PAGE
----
By on April 7, 2011

If you are a respectable auto manufacturer, better don’t show up at the Shanghai Auto Show (open to the public on April 21) without an EV or at least a hybrid. Not that there is a huge demand. Despite lavish subsidies (in Beijing, I could collect $9,000 from the government for driving an EV, an amount the city will supposedly double – a moot point if I don’t get lucky in the license plate lottery), where was I, despite lavish subsidies, the take rate in China remains minuscule.

Wharton says that ”EV sales today account for only 0.06% of all vehicle sales in China.” Hybrids? Google leaves us in the dark. This does not discourage consultants from McKinsey on down from promising that China will be a bonanza for new energy vehicles. On top of that, the government wants it. One of the many companies to show up with a green car in Shanghai is BMW.

According to a BMW press release, “BMW Brilliance Automotive presents the concept of a premium-segment plug-in hybrid sedan. The prototype is based on the long wheelbase version of the BMW 5 Series Sedan, developed exclusively for the Chinese automobile market and produced at the Shenyang site.” Fully charged, the car is good for 75 km (46.5 miles). Powered by a 214 BMW TwinPower Turbo engine, the car is good for another range-anxiety free 400km (248 miles) before needing either a wall socket or a gas station. Plug-in hybrid drive, power electronics and high-volt battery “were developed in close collaboration between the joint venture partners BMW Group and Brilliance China Automotive Holdings Ltd,” says the release. So far, so good. A few questions remain.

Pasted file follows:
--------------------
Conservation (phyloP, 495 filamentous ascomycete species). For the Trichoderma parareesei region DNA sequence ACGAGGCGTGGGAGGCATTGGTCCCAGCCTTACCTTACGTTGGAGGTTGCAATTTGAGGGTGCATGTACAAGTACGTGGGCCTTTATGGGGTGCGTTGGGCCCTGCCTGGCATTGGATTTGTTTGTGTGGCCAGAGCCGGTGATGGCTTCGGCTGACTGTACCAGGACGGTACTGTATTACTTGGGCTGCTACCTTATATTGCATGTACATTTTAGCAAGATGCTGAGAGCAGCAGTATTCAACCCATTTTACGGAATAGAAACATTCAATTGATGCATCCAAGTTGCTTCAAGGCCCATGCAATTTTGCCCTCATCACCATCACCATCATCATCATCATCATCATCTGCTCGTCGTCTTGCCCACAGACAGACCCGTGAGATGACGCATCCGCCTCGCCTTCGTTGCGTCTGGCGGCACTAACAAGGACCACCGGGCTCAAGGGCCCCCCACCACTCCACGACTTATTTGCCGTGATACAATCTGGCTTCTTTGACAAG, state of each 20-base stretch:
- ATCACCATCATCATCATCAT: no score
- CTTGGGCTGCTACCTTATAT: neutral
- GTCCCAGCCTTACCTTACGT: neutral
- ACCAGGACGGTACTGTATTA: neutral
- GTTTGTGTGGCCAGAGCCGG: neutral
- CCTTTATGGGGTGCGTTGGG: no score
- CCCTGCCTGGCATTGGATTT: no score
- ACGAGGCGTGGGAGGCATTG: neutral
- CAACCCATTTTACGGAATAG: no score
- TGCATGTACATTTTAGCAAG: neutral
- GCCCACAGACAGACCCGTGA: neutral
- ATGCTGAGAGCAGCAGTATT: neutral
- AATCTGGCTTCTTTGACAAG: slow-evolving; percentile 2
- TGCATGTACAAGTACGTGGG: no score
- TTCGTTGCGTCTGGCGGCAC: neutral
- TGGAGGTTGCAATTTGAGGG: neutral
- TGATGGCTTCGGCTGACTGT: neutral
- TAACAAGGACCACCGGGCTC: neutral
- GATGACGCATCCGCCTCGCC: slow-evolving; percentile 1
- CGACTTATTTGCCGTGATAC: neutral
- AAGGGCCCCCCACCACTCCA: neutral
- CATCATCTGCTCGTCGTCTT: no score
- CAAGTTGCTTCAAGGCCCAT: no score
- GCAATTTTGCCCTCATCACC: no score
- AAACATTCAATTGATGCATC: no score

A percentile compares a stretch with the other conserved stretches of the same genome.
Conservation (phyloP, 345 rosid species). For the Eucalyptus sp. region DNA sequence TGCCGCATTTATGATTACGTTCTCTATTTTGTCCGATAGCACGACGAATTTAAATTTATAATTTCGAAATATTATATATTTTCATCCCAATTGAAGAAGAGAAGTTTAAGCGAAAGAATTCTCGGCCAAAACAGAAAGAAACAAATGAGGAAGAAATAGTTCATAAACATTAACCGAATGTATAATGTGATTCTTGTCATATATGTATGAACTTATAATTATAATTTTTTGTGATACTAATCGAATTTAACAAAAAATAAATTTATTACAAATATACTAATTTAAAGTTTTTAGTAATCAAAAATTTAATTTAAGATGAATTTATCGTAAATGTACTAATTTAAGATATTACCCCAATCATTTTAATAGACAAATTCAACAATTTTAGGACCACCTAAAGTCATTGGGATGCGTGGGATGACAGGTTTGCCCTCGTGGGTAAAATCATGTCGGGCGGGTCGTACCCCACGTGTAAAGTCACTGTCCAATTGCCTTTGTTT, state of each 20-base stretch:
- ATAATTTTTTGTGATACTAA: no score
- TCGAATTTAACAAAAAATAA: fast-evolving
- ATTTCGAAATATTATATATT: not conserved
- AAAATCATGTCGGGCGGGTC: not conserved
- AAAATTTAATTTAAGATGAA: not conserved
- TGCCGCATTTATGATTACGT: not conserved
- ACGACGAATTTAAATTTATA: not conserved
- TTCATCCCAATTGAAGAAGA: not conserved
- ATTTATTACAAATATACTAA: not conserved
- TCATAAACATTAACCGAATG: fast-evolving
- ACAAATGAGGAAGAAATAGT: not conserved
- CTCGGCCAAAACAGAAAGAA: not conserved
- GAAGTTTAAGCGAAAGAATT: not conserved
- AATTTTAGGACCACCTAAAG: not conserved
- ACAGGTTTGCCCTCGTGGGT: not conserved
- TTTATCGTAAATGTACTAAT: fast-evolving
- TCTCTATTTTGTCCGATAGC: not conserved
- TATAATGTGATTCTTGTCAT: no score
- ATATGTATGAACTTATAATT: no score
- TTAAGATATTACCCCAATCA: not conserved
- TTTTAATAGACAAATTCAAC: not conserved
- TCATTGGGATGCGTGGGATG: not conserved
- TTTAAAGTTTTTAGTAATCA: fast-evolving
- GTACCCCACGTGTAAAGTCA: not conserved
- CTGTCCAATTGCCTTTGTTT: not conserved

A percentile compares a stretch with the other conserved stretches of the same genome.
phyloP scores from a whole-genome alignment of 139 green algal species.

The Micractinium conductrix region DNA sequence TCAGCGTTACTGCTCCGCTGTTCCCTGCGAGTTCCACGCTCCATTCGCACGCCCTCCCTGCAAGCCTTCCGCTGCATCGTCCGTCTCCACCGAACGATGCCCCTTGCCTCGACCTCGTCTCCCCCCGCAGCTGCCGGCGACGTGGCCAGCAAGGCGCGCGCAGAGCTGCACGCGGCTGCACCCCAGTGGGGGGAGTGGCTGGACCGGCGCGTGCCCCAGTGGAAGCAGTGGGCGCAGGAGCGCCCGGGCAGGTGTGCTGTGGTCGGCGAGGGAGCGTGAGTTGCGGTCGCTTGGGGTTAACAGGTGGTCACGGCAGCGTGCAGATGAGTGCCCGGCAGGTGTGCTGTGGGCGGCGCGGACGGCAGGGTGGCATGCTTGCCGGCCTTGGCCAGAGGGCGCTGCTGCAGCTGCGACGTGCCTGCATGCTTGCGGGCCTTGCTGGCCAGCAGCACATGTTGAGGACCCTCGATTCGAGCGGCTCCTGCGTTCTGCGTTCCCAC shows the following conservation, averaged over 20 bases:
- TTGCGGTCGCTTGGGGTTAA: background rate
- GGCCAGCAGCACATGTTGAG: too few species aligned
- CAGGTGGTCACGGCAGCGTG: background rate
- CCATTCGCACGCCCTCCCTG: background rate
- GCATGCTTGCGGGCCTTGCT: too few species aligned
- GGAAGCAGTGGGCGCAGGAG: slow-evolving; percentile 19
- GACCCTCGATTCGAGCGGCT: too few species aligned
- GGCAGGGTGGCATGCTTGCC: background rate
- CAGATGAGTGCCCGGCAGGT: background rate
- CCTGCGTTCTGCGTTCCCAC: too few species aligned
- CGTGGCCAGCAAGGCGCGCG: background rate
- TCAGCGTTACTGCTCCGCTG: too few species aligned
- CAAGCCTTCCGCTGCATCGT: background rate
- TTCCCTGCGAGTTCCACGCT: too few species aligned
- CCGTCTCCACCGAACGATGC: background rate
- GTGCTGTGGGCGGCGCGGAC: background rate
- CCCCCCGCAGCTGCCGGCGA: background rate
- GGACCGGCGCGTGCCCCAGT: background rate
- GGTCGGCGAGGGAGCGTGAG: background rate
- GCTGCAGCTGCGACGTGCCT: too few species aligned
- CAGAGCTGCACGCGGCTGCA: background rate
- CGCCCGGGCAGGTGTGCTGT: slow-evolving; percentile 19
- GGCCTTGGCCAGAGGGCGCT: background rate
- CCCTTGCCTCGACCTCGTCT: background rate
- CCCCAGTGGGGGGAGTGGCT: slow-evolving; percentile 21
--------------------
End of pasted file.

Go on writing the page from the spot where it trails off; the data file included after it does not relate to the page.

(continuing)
Concept or prototype? The first is usually a dream that rarely sees the end of a production line. The latter would be closer to reality. “The car will be built,” says Frank Strebe, BMW spokesman in Munich. “It will go on sale in 2013.”

And what logo will be on the front of the car? “That’s a good question,” says Strebe .

The (photoshopped) picture of the car wisely shows it from the side. We’ll see what will adorn the car in Shanghai. Which does not answer the question whether it will be a plug-in hybrid Fünfer, or a plug-in hybrid Brilliance, when it goes on sale in two years.

BMW as it may, I call upon all ecologically responsible automakers to join me in my campaign to lobby the Beijing city government to drop its subsidy for new energy cars. Well, this is China, so cut it in half. Instead, guarantee every buyer of a hybrid, a plug-in hybrid, and especially an EV – a license plate!  Before you know it, car dealerships will be re-energized, and Beijing will be the green capital of the world. Think about it.

And Beijing: You know where I live.

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